I am using bulk APIs to index data. I ran two instances of my java program which posts the data on _bulk url.
In first case, my average document size was 1550 bytes and I let this program run for 1 hour. At the end, I could see around 22 million documents created.
In second case, average document size was 550 bytes and I was expecting it to index around 3 times more number of documents but it happened to be just less than double. It was only 42 million in 1 hour. In both cases, I had 4 node cluster but index was created to have only 1 shard, no replica and shard was forced to be on a particular node ( using IP configuration).
In first case, there were 60 attributes in each document and most of them were strings, not_analyzed.
In second case, there were 19 attribute in each document and most of them were strings, not_analyzed.
If everything else remains same , then why indexing is not directly proportional to document size ? Thanks for any explanation.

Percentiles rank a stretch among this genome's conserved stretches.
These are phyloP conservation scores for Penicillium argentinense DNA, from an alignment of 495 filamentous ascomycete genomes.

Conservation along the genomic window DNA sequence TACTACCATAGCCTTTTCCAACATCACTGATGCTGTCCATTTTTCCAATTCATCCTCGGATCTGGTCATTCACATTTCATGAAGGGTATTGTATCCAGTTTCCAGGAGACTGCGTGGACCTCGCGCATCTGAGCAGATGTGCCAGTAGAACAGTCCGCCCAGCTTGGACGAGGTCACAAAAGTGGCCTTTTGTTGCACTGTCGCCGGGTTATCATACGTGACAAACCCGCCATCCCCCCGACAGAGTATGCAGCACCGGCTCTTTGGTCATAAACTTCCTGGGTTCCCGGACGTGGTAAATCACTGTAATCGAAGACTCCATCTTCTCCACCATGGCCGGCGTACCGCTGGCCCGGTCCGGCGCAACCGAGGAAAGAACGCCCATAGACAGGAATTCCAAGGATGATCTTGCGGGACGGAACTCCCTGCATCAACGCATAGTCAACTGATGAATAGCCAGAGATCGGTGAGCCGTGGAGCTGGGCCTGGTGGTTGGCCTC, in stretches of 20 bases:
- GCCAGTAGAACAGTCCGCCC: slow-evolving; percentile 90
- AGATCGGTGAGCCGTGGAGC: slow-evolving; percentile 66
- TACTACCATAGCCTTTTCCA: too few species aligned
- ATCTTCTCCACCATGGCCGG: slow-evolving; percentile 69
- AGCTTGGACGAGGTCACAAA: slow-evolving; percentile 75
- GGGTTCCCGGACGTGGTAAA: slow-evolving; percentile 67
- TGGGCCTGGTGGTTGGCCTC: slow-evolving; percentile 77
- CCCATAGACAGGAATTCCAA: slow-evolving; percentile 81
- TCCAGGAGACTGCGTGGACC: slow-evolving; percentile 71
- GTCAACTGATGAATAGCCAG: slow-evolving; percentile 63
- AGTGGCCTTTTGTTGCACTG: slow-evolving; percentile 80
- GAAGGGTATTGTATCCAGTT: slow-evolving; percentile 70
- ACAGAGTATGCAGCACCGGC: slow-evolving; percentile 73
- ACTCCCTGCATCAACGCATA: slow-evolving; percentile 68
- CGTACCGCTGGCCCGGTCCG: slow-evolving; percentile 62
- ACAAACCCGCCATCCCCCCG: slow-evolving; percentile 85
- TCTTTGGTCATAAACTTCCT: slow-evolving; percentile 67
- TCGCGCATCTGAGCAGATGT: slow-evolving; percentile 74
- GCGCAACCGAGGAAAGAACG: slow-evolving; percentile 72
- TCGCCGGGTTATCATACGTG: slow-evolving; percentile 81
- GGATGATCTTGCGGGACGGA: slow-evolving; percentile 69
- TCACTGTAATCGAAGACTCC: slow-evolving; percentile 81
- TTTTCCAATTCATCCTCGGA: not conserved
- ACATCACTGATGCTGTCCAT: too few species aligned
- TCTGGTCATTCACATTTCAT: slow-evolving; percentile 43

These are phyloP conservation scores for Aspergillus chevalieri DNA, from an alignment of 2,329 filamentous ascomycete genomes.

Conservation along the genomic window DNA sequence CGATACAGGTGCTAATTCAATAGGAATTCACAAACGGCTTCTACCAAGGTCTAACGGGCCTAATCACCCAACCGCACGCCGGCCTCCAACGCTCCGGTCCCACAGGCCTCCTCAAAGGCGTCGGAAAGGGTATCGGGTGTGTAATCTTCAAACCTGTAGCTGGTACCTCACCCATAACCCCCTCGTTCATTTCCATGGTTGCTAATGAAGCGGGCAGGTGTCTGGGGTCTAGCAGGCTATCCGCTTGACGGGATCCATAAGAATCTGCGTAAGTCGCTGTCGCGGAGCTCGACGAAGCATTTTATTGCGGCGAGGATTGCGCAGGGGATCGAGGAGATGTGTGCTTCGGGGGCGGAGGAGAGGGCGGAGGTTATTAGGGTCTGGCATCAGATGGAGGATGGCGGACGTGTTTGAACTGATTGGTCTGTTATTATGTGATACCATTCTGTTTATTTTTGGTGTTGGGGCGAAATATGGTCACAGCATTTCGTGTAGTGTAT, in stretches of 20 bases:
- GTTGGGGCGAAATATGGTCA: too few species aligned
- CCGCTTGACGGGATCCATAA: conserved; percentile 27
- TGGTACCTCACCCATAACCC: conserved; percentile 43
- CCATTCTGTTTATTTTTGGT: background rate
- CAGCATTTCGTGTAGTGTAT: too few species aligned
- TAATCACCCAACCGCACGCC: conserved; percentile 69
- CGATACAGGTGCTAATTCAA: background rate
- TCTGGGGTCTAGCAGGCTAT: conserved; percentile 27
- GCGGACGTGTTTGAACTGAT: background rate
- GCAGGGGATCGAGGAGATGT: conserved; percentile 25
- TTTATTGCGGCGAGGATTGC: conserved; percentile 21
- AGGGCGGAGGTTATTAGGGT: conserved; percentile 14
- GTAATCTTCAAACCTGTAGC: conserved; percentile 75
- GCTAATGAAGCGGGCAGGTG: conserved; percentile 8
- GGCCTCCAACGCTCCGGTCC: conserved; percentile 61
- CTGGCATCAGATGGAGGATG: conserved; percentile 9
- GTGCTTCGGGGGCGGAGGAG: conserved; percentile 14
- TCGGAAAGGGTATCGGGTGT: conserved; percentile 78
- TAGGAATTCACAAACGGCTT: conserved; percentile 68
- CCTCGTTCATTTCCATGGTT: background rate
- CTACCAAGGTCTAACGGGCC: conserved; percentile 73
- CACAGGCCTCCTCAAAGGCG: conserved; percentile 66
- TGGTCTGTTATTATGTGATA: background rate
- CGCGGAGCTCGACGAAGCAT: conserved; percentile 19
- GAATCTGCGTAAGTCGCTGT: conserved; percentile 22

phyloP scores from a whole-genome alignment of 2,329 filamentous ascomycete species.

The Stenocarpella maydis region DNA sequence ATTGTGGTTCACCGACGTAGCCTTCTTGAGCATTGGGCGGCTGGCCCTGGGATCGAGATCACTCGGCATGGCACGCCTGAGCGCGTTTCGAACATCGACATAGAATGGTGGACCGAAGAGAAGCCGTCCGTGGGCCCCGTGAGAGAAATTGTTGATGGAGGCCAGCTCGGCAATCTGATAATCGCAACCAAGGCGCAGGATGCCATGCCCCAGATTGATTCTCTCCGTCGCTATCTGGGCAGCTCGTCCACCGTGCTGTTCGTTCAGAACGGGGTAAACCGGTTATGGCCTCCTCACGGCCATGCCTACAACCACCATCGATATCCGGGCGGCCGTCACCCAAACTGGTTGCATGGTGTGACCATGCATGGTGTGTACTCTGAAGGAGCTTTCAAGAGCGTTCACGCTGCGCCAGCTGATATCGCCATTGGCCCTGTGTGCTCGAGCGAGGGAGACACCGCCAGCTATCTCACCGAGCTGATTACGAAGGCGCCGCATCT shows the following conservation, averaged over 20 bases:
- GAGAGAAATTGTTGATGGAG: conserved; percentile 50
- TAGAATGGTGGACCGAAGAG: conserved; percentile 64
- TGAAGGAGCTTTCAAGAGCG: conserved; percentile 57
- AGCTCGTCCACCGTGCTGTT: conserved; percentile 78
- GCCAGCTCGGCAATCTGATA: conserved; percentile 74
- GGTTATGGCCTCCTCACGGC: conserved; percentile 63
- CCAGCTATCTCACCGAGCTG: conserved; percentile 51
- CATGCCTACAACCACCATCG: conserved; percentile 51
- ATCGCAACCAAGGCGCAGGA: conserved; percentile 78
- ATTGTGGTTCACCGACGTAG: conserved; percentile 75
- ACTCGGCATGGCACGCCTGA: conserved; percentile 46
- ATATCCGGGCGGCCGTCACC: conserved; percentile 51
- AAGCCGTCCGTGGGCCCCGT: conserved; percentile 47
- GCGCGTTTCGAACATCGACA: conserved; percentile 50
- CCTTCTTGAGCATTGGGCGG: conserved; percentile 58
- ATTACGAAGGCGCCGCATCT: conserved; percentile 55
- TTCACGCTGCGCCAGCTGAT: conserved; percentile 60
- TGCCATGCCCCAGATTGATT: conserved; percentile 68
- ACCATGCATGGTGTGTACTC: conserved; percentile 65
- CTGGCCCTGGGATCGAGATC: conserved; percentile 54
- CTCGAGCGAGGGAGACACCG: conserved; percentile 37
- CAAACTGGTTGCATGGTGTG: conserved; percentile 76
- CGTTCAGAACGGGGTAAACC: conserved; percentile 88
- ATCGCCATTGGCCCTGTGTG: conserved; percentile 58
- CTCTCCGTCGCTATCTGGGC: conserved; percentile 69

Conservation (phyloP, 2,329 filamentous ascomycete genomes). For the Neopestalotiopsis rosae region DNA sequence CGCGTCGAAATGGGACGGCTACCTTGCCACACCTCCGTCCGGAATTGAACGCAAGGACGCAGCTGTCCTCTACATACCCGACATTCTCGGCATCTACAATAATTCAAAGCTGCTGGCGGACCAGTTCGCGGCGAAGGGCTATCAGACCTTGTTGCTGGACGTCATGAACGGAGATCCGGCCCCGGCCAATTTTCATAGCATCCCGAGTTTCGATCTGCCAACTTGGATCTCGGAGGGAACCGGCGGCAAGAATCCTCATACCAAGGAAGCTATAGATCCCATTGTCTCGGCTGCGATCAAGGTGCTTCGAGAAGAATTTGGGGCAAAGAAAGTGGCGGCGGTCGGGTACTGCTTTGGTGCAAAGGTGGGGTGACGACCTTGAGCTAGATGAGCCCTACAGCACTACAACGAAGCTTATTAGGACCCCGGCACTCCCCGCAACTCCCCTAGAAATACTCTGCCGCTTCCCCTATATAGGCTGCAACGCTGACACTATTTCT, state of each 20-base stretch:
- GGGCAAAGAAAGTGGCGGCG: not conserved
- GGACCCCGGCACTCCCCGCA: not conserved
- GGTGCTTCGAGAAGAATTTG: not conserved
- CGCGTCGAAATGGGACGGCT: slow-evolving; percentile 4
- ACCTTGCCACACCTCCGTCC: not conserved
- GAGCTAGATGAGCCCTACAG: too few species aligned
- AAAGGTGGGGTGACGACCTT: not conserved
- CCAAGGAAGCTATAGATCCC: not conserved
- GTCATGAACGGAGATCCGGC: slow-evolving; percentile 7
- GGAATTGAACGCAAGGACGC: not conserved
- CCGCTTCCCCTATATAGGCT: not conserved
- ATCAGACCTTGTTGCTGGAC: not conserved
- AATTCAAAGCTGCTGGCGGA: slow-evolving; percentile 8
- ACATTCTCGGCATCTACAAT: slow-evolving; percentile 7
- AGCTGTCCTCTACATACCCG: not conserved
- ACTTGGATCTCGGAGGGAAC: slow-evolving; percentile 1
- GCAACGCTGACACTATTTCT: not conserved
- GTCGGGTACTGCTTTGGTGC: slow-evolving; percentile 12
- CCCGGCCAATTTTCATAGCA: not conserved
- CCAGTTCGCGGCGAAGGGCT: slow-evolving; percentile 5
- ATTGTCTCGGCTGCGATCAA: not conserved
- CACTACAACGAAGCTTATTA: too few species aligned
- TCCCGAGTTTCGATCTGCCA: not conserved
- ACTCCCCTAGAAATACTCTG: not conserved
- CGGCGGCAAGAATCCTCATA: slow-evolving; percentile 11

There are many parameters that have a direct impact on the index size, mainly:
- the number of documents
- field types (doubles are more space-intensive than floats for instance)
- field cardinality
- field sparsity (number of docs that have the field vs number of docs in the index)
My second case document attributes are subset of first case document attributes.
It might be that the fields you are indexing in the second case are among the most costly fields to index. Moreover, indexing has some fixed costs that prevent from indexing 3X faster when documents are 3X smaller.
Something that you could look into since documents are 3x smaller would be to make the bulk size 3x larger. This will help Elasticsearch call fsync less often.
ok... thanks. I will try with 3x bulk size.
Another test I did meanwhile, I made all my string fields non-searchable with "index": "no" option. I have one IP field and 2 date fields which have their default index value. In this case it indexed 53 million documents. Document size was same as case 2 above.